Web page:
Looking at Fear Right in the Eye

The Outlast Series in the Revival of the Horror Videoludi


  • Jean-Charles Ray Université de Montréal


Video game, horror, Quebec, Outlast, Red Barrels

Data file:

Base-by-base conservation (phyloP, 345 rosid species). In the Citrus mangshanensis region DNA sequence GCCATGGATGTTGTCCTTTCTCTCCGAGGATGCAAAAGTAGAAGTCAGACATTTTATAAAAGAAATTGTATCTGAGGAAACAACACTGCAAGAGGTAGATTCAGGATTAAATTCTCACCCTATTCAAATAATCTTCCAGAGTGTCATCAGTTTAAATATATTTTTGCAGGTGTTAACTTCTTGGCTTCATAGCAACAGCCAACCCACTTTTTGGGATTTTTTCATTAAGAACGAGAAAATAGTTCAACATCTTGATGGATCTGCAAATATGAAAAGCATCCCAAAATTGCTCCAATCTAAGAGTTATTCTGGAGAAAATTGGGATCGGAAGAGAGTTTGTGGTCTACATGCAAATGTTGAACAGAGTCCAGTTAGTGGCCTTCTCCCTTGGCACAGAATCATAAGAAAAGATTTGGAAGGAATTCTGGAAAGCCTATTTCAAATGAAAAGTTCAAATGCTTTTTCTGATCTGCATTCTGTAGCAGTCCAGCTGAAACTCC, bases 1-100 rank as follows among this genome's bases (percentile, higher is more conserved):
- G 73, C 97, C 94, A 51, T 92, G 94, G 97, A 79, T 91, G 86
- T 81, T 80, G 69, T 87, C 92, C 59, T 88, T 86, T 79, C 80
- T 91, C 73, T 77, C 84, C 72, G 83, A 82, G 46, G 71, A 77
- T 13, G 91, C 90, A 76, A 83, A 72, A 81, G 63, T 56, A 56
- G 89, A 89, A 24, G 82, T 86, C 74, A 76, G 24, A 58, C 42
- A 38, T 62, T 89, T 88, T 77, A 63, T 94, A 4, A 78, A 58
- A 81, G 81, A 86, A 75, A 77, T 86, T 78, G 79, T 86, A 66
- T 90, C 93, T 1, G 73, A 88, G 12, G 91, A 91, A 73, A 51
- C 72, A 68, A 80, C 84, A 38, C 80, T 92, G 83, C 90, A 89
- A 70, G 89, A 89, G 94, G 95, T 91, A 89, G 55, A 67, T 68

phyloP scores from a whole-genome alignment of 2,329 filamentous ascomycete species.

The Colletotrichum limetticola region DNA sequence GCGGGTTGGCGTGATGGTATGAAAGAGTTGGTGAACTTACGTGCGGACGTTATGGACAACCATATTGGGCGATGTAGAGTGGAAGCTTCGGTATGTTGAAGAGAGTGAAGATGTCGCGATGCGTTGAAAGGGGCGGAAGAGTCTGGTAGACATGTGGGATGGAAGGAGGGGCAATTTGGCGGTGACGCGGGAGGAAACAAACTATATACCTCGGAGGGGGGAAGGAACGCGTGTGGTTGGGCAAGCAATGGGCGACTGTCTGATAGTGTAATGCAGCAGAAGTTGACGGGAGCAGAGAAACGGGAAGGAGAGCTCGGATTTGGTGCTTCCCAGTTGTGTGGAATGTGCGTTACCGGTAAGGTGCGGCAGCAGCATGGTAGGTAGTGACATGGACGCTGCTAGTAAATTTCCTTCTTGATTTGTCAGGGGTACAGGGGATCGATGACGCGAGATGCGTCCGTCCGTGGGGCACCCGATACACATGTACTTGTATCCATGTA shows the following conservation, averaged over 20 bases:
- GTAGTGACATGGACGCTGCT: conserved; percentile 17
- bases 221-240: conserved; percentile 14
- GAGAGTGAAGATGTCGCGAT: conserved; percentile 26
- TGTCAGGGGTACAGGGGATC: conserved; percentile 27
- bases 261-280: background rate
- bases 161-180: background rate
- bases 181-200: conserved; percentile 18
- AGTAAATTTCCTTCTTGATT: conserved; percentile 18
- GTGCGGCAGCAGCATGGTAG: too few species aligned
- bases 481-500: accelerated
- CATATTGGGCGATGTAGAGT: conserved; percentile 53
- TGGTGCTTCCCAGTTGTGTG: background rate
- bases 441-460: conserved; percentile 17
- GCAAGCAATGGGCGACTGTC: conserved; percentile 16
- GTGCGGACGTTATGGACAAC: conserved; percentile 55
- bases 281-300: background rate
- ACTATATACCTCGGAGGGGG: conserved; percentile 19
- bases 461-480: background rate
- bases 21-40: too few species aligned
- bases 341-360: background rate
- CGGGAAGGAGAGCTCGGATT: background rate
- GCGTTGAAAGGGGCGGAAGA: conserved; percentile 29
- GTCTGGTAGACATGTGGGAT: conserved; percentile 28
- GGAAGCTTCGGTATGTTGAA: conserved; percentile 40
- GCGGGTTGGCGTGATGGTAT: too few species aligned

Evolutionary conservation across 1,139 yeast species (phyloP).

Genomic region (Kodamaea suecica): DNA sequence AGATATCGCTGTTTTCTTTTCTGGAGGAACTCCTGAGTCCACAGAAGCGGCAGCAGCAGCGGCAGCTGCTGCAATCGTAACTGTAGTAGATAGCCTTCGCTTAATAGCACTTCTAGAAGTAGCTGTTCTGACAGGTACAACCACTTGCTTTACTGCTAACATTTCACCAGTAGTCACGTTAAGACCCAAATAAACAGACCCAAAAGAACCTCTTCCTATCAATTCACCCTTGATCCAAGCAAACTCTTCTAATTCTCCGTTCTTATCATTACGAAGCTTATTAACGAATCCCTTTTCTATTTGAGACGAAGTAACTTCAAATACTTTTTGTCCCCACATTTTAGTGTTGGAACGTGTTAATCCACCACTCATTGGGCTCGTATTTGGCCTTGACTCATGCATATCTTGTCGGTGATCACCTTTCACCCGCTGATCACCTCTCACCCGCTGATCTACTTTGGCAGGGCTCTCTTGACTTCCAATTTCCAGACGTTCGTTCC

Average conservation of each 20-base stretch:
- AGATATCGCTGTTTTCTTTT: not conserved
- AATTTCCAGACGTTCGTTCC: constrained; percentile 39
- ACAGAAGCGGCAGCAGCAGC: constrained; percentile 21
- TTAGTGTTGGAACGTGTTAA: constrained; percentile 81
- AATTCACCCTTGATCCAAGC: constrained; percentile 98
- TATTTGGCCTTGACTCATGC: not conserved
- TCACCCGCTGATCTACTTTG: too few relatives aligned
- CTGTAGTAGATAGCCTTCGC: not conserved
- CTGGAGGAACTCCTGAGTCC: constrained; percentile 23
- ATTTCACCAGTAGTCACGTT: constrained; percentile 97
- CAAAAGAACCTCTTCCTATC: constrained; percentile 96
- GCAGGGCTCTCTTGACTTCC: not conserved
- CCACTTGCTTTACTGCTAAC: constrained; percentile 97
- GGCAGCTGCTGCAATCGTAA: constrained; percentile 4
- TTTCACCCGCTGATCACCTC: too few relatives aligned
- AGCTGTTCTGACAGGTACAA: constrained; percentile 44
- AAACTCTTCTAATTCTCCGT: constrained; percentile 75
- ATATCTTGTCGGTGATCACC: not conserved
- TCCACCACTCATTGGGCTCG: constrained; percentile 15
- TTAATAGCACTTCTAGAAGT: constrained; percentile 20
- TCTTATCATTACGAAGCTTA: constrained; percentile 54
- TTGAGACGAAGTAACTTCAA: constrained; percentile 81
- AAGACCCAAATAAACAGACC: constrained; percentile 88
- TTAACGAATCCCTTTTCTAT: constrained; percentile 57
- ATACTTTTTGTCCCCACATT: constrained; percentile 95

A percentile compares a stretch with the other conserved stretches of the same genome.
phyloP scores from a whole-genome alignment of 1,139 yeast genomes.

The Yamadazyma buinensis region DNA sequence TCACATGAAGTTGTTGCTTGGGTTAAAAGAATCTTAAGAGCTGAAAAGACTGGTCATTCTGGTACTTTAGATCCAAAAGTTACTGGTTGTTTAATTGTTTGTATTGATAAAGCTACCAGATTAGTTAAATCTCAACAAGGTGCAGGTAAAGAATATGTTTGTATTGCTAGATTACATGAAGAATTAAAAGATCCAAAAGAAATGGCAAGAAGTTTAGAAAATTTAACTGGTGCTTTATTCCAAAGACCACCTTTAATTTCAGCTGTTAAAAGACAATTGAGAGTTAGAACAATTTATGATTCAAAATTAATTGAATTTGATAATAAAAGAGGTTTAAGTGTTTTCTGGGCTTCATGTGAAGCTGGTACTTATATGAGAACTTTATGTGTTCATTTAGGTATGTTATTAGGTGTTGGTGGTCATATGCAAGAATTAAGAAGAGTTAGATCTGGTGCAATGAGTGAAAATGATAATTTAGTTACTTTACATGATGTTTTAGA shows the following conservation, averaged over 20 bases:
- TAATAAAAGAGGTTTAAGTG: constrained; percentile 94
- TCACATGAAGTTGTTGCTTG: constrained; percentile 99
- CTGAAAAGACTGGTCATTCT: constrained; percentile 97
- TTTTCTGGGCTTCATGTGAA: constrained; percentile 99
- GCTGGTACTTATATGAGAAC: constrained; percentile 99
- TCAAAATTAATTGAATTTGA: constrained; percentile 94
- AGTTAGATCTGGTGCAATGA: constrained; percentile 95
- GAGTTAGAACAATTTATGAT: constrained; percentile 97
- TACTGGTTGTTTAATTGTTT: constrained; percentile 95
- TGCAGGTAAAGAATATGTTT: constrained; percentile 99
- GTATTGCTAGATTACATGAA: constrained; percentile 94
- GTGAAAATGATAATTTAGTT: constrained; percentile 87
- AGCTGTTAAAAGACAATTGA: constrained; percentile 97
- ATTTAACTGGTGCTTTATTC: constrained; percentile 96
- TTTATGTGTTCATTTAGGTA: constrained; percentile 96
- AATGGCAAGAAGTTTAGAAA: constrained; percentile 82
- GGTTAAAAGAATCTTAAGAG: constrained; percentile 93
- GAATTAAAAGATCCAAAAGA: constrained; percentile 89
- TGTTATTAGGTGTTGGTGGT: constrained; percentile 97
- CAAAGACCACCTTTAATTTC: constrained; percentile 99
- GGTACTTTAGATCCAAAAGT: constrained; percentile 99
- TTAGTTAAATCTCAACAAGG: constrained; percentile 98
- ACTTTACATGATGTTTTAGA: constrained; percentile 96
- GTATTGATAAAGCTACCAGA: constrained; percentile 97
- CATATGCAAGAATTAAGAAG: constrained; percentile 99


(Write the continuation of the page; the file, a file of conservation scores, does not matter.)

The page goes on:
The aim of this paper is to study the production of the Montreal studio Red Barrels so as to grasp its value and how it is exemplary of the recent renewal in horror video games through an articulation of sight and space producing an enticing trap. With Outlast in 2013 and a year later with its extension Outlast: Whistleblower, this independent studio revived some of the great themes of the horror genre: one can recognize in their derelict psychiatric hospital Noël Carroll’s « drama of corridors », Mikhaïl Bakhtine’s castle chronotope and fear as an emotional drive for the player’s progression, as theorized by Bernard Perron. Yet, these games also took part in the First-person avoider trend that bloomed in the 2010s by removing all combat mechanics and leaving the main character with nothing more than a camera allowing him to temporarily see in the dark; the main goal being to remain unseen while seeing. In these games that reconnect with the idea of a transgressive gaze of which Medusa is the antique archetype, the point is less to overcome monsters than one’s own fears. In 2017, with Outlast 2, Red Barrels then aimed at exploring the architectural possibilities of this model by forsaking medical facilities for an isolated village and what Mario Gerosa called an “open air claustrophobia” and using physics defying spatial structures that symbolically convey the stakes of a gaze that allows knowledge and of deceitful senses. Through the analysis of these three games, the aim is thus to offer an overview of the aesthetics stakes they tackle and of the current momentum in independent video game production they represent.


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